Scientist2Scientists aren’t perfect. But they work really hard doing something really important, something fundamental to what makes us human — trying to understand who we are, and what the world around us is, and what our place is in that world. They make mistakes, whammys sometimes. But in the long run those mistakes tend to get filtered out — and in the meantime, they’ve contributed not only practical assistance to our daily lives, but insight into who we are. And their method really is the best one we know of for minimizing human error and bias in observing the world and trying to explain it. I certainly haven’t seen or heard of one that’s better. We should, of course, view scientists with as much skepticism as they view one another. But I strongly believe that, on the whole, they deserve our respect and trust.

Comments

  1. Eclectic says

    There’s a lovely story that Dawkins tells in “The Root of all Evil?” I wish I could wrap this in blockquote tags, but typepad doesn’t seem to allow any markup at all:
    A formative influence on my undergraduate self was the response of a respected elder statesmen of the Oxford Zoology Department when an American visitor had just publicly disproved his favourite theory. The old man strode to the front of the lecture hall, shook the American warmly by the hand and declared in ringing, emotional tones: “My dear fellow, I wish to thank you. I have been wrong these fifteen years.” And we clapped our hands red. Can you imagine a Government Minister being cheered in the House of Commons for a similar admission? “Resign, Resign” is a much more likely response!
    Lots more at
    http://webspace.utexas.edu/jlp827/quotes.html
    including the rather nice
    Who ever heard a theologian preface his creed, or a politician conclude his speech with an estimate of the probable error of his opinion? — Bertrand Russell (1872-1970)
    Feynman (whose essay on “cargo cult science” is also worth reading: http://wwwcdf.pd.infn.it/~loreti/science.html ) mentioned that one of the nice things about science is that if you’re right, it doesn’t matter what the academic qualifications are of the people who disagree with you. Nature agrees with you, and she casts the deciding vote.

  2. Layne Winklebleck says

    Hi Greta:
    Thanks for the splendidly organized defense of the scientific method, full of impeccable logic. However, as much as I may agree with many of your points, especially as regards science method as an ideal for exploration of the physics and chemistry of things, I disagree with the overall conclusions of your analysis when comes to matters outside the easily observable and replicable physical universe arena.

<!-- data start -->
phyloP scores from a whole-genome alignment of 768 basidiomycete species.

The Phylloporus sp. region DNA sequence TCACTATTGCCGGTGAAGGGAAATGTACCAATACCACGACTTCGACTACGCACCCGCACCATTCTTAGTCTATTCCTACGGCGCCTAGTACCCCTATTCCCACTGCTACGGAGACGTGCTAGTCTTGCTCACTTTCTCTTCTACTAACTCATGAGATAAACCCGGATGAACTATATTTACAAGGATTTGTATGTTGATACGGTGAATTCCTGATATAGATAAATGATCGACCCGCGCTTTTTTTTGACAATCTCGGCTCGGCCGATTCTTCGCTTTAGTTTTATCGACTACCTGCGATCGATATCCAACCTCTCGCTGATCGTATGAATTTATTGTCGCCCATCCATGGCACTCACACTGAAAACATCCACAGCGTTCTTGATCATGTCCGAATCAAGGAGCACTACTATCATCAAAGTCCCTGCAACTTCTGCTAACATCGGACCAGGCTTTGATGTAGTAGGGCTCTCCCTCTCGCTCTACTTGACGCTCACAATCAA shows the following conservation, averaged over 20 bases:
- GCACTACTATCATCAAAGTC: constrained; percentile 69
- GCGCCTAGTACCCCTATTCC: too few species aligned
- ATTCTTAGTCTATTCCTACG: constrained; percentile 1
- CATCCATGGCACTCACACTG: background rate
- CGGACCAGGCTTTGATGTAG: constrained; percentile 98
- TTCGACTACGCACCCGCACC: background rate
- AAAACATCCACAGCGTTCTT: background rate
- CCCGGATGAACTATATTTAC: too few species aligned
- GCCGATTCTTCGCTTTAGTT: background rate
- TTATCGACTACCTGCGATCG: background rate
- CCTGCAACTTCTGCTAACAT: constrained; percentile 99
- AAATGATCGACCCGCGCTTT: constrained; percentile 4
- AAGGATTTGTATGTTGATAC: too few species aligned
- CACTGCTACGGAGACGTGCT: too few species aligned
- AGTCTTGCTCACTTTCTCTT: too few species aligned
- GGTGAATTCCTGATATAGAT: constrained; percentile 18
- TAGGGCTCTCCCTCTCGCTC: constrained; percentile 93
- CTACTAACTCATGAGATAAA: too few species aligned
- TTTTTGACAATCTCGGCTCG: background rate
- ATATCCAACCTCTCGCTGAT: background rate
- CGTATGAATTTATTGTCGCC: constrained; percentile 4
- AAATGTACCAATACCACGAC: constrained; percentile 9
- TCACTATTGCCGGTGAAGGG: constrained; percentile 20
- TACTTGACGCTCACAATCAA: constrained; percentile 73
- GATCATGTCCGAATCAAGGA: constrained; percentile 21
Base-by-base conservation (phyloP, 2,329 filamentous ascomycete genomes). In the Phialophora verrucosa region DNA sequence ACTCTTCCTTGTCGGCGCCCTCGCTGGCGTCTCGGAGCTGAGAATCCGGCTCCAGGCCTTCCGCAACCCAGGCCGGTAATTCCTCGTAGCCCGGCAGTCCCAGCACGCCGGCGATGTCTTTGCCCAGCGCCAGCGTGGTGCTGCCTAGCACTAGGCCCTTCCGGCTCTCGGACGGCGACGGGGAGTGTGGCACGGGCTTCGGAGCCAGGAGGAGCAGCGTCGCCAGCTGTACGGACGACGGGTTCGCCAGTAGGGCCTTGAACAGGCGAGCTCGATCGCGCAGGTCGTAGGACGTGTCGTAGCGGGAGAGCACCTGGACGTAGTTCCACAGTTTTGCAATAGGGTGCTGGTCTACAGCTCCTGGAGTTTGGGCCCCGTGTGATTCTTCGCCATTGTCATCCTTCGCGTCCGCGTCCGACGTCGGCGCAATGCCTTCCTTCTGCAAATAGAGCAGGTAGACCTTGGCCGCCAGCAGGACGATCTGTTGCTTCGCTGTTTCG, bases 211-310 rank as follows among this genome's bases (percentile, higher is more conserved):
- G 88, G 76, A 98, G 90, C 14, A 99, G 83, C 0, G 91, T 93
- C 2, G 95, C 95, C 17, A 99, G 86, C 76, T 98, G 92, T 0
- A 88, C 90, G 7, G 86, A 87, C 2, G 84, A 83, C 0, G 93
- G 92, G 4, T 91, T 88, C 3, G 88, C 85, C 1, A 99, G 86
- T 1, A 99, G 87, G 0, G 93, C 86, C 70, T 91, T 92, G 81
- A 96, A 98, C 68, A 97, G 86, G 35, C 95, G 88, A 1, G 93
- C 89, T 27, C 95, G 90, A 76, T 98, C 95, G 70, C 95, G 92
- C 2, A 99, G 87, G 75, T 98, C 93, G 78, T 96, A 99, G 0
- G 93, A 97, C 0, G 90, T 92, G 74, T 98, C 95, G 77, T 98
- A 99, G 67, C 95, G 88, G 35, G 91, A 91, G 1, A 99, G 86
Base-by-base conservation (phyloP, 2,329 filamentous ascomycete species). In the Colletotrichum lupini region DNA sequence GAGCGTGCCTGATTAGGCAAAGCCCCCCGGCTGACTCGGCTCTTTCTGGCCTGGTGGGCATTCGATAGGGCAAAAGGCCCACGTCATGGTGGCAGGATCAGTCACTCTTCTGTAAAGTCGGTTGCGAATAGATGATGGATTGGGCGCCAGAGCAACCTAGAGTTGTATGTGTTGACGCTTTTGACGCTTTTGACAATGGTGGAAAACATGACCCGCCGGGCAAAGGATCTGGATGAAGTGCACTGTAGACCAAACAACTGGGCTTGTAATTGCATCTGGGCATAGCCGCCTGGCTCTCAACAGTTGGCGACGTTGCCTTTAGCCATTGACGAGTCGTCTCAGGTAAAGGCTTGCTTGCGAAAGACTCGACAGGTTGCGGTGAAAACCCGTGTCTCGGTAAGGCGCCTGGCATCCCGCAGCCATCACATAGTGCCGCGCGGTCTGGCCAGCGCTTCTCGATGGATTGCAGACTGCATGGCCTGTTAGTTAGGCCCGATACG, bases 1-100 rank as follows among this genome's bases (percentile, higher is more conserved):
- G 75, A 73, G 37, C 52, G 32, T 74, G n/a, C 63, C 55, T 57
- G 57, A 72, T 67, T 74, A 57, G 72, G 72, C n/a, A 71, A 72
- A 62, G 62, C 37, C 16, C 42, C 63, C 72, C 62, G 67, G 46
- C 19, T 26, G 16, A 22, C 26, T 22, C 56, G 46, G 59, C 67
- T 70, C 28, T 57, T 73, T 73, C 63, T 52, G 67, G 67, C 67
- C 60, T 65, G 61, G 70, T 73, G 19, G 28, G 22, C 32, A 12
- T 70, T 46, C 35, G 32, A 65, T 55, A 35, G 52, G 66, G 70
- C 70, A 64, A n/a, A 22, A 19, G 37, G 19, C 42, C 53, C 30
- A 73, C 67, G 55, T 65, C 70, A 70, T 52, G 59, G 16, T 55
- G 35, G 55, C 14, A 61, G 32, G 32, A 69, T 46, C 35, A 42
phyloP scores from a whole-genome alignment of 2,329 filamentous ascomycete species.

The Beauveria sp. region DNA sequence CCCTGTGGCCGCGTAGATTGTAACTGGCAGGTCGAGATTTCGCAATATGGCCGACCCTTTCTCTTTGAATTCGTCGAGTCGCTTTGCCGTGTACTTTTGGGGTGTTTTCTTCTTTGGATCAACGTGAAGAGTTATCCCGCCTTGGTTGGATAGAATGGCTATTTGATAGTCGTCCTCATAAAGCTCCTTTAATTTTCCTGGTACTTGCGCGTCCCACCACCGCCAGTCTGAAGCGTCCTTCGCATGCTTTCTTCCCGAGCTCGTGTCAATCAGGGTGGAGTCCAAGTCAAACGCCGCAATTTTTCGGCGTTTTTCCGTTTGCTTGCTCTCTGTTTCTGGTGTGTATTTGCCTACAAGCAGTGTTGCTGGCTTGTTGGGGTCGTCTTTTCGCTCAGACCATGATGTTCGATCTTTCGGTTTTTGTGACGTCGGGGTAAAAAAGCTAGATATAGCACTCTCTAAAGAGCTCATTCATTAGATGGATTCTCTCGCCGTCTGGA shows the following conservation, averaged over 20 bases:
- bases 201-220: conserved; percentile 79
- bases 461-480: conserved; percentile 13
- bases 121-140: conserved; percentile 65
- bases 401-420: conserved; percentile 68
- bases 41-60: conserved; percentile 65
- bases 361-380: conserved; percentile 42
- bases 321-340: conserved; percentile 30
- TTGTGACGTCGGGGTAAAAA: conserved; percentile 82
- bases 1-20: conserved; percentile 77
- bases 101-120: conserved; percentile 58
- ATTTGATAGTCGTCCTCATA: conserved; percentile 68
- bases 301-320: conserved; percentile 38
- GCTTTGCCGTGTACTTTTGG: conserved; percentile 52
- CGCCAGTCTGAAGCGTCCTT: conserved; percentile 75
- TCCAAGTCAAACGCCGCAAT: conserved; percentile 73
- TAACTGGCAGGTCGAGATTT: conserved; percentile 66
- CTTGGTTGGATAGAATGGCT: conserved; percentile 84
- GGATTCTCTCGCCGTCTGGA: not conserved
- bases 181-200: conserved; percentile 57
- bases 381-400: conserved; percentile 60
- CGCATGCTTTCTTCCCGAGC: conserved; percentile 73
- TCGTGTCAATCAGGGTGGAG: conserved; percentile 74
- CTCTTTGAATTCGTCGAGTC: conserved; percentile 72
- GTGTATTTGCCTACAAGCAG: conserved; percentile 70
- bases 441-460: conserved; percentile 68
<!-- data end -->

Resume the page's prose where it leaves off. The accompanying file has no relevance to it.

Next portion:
I hope that you are not getting bored with me playing Dr. McCoy to your Spock. I will not engage in a point-by-point rebuttal. In general, I just don’t agree, that when it comes to so-called paranormal (what they view as paranormal) phenomena, scientists work hard, are careful or passionately seek the truth. On the contrary, I think they are condescending and often rather smarmy in their transparent glee at finding ways to debunk stuff that is hogwash according to their preconceived notions. Often the skeptics who review paranormal claims do so primarily by advancing a theory as to how the claims can be otherwise explained; and often those theories are pretty ridiculous.
    Furthermore, while I agree that the scientific method is indeed the best method we have for minimizing human error and bias in observing the world and trying to explain it, that method, in its strict application, only works well where the matters being examined are subject to objective scrutiny. It works less well and we need to be careful when it comes to — to cite examples — the social sciences and in psychology, where “operational definitions” require a lot of assumptions; in medical research, where financial considerations often drive the process; and in research of so-called paranormal matters.
    On the other hand, some of the most fruitful knowledge we have about human nature comes from ethnological research and depth interviews, hardly the stuff of hard science.
    Maybe I am wrong when it comes to the Center for Skeptical Inquiry that you cite as subjecting claims of paranormal or spiritual phenomena to the same careful scrutiny that physical matters get.
    So I decided to run a little test. I think I know what the results of my “research” will be. (If I am wrong in this instance I will post an abject statement of my experience.) I ordered a back issue of the magazine in which there is a review of Raymond Moody’s research into near-death experiences. I have followed along somewhat the Moody research since his first book came out and I have read some of the rebuttals. Here is what I expect the review to say: That the reports of people who have died and been resuscitated (the well-known going down a dark tunnel and seeing a being of light) can be explained by a sort of brain-fart of electrical activity that takes place in such circumstances according to some accounts. This is a poor explanation, a stretch, since this does not match the descriptions given as very real, more real than life experiences, and it does not account for the very frequent similarity in accounts. I also expect the review to question the Moody research because it was done in a confidential venue and getting access to the raw data is refused.